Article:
A recent development in theater, television and film performance, in terms of theory and practice, is the role of intimacy director.
There was a video on The Atlantic which frames it as emerging out of a recognition that performance situations were being used to provide a veneer of legitimacy to sexual assault.
I don’t think anyone questions that it is of paramount concern to safeguard the physical, emotional and mental well-being of performers, but it is important not to think of intimacy direction as a concession to recent social and political trends. It acknowledges imperfections in the creative process that should have been addressed long ago.
As one of the pioneers in the field, Tonia Sina, has written, intimacy direction, like fight direction, is about providing authentic appearing intimate moments while ensuring the safety of participants. There has been a long history of choreographing fight scenes, both barehanded and with various weapons, where every moment is examined with meticulous detail. When it comes to kisses, sex scenes, stripping, etc, actors are often given vague direction like “rolling heat” or told to go off and figure it out themselves.
What Sina says often happens is that the actor(s) either feels uncomfortable with what they must do and that awkwardness is apparent to the audience, making them uncomfortable as well. Or the actor(s) drop all barriers between their character and themselves and naked authenticity of the moment makes the audience uncomfortable and disengaged from the story.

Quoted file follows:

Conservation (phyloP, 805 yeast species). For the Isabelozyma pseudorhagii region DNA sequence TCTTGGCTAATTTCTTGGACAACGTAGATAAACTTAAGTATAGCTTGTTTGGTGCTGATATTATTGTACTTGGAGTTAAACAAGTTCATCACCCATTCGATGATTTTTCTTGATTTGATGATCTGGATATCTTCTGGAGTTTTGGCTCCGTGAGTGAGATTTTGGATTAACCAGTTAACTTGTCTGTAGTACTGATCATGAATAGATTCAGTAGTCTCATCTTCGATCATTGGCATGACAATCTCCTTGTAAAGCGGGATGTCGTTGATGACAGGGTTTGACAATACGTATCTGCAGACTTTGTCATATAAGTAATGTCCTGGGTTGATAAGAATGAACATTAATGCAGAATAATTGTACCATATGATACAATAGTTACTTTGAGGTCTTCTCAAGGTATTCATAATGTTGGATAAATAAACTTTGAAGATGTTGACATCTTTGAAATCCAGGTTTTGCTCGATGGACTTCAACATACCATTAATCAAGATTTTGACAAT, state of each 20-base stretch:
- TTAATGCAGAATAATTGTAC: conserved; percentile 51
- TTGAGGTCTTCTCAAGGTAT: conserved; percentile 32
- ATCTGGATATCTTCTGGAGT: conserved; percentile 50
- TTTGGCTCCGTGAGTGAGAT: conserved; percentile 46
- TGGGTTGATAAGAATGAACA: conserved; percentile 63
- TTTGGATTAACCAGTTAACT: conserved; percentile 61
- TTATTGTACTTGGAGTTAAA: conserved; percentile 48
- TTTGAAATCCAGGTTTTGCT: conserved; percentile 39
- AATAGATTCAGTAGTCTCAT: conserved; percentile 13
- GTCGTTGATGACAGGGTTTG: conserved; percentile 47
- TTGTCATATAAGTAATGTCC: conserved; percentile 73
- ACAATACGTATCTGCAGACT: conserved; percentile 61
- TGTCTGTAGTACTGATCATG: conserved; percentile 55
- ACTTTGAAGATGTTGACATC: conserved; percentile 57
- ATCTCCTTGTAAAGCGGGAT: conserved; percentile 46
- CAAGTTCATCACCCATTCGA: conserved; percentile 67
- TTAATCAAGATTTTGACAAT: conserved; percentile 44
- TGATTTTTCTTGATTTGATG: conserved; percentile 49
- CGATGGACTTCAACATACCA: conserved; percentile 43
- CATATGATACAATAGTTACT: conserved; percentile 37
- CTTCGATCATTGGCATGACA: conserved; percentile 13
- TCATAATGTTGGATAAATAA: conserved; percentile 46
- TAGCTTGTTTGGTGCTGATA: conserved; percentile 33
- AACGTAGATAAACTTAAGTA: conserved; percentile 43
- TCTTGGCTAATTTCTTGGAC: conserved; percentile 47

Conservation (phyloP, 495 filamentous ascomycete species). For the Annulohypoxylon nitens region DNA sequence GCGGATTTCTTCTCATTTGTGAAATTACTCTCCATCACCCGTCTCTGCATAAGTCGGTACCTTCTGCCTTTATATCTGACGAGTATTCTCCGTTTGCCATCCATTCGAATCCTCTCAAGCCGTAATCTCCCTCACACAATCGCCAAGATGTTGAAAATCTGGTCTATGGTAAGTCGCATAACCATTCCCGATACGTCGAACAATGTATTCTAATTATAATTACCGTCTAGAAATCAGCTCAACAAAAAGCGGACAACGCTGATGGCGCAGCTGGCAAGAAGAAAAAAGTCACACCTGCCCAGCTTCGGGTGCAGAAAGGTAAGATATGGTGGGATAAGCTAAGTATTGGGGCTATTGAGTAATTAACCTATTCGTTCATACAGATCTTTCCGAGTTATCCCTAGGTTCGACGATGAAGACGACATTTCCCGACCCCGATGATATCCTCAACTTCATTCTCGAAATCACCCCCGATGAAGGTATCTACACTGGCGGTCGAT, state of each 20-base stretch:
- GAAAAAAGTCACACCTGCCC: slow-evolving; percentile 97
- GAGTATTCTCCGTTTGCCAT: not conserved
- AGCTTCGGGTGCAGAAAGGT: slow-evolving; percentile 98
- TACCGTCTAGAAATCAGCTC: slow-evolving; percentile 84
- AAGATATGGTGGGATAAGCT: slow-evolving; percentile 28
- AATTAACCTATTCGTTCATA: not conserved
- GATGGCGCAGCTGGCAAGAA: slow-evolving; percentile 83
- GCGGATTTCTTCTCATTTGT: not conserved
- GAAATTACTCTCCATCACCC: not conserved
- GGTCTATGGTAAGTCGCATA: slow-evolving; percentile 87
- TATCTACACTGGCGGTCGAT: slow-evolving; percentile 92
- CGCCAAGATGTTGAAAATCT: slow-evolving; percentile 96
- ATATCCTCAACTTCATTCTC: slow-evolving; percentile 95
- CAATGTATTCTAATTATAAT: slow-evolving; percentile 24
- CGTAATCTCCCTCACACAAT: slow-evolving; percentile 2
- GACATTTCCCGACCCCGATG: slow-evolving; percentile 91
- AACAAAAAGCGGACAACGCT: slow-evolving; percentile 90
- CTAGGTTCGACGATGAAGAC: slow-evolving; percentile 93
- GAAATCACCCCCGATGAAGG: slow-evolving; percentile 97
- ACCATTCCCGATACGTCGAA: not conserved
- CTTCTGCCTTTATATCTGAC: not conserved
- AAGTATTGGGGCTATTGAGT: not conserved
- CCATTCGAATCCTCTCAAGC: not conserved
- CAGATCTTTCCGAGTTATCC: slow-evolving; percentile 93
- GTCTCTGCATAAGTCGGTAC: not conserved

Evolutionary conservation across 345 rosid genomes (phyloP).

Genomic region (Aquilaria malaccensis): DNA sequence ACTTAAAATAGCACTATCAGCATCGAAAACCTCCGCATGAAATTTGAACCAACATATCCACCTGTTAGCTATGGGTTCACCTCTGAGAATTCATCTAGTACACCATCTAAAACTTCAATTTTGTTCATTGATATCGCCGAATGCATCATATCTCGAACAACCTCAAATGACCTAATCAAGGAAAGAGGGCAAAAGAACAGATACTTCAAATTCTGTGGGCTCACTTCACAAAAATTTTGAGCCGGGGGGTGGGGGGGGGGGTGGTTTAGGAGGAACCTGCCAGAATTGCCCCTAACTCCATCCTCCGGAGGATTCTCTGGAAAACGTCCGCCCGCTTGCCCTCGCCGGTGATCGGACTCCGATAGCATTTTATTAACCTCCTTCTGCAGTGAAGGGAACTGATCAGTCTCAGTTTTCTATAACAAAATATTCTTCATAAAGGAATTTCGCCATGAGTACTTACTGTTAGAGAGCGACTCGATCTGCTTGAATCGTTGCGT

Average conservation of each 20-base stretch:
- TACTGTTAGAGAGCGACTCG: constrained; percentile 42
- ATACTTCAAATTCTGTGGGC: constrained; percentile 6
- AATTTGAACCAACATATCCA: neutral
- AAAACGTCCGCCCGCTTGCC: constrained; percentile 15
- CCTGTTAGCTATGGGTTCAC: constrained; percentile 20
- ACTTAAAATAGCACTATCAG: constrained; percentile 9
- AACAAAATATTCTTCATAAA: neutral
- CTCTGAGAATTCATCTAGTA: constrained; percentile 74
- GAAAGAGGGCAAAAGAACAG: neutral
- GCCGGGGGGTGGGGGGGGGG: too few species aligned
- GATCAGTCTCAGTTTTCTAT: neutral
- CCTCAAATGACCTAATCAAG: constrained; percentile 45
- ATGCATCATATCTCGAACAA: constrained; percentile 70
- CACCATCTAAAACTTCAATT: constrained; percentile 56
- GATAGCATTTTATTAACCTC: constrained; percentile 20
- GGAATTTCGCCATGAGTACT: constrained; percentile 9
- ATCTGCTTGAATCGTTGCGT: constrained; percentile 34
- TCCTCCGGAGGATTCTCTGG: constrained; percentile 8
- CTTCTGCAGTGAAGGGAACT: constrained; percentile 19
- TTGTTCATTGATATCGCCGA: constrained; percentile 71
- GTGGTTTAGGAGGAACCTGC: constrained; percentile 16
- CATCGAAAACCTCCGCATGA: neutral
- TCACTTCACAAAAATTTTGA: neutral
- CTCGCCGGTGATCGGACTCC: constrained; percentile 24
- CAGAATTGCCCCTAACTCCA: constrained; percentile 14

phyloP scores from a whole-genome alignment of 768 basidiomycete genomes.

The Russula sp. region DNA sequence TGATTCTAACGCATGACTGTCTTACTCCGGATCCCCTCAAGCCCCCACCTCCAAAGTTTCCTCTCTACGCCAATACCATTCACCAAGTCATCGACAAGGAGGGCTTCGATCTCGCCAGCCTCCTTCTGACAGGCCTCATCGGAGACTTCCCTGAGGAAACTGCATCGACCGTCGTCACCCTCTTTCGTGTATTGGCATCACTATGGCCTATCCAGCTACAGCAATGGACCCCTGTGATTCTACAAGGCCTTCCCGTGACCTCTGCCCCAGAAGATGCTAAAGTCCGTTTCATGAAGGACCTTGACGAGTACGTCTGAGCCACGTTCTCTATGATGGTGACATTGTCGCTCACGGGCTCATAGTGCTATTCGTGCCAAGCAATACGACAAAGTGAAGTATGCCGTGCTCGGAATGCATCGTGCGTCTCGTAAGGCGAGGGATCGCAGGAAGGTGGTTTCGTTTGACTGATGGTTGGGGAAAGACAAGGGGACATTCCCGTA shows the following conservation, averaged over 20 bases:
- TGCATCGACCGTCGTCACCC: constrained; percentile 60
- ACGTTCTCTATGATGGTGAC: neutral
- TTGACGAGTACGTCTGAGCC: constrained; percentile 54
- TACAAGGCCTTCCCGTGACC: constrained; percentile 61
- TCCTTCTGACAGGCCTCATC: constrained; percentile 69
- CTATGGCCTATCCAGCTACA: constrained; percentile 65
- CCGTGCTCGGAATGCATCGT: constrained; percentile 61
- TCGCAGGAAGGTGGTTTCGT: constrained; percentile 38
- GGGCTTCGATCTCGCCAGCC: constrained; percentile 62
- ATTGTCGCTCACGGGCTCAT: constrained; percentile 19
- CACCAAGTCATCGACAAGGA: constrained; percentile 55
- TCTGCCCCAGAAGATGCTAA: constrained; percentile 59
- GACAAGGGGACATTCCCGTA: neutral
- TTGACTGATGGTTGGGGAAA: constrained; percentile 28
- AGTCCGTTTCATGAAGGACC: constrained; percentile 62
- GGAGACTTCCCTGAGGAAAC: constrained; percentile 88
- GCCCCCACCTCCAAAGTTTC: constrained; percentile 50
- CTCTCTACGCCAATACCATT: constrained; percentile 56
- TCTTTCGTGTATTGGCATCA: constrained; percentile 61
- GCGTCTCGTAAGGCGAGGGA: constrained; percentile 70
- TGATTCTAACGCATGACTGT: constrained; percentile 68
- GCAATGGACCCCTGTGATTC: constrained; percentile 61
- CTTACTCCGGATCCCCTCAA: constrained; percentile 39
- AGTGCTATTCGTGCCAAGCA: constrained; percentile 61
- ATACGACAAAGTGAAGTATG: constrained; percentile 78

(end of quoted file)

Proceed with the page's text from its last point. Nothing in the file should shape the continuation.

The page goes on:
The latter scenario can be additionally problematic on many levels for the actors, especially when the performance run ends and the actors recognize that their relationship with each other was partially based on personae that no longer exist.
Productions have long appointed a fight captain and dance captain to lead the cast through warm ups and practice movement to prepare their bodies before every single performance. If something has happened where someone can’t do it the same way they did yesterday, adjustments are made. Until recently, intimate moments haven’t been subject to that same preparation.
Intimacy direction invests the same attention to detail that fight choreography has long employed. There are conversations about physical comfort and range of motion, communication about who will be doing what, how things will transition, where the points of physical contact will be, etc. Like staged combat, the process is largely boring and mundane so that all participants become so familiar and comfortable with what will occur that there are no surprises and no one gets hurt.
Additional information about intimacy direction, how to hire someone or become trained can be found on Intimacy Directors International website. In addition to the articles by Tonia Sina and American Theater cited here, there are other stories and case studies about the role of intimacy direction on the site.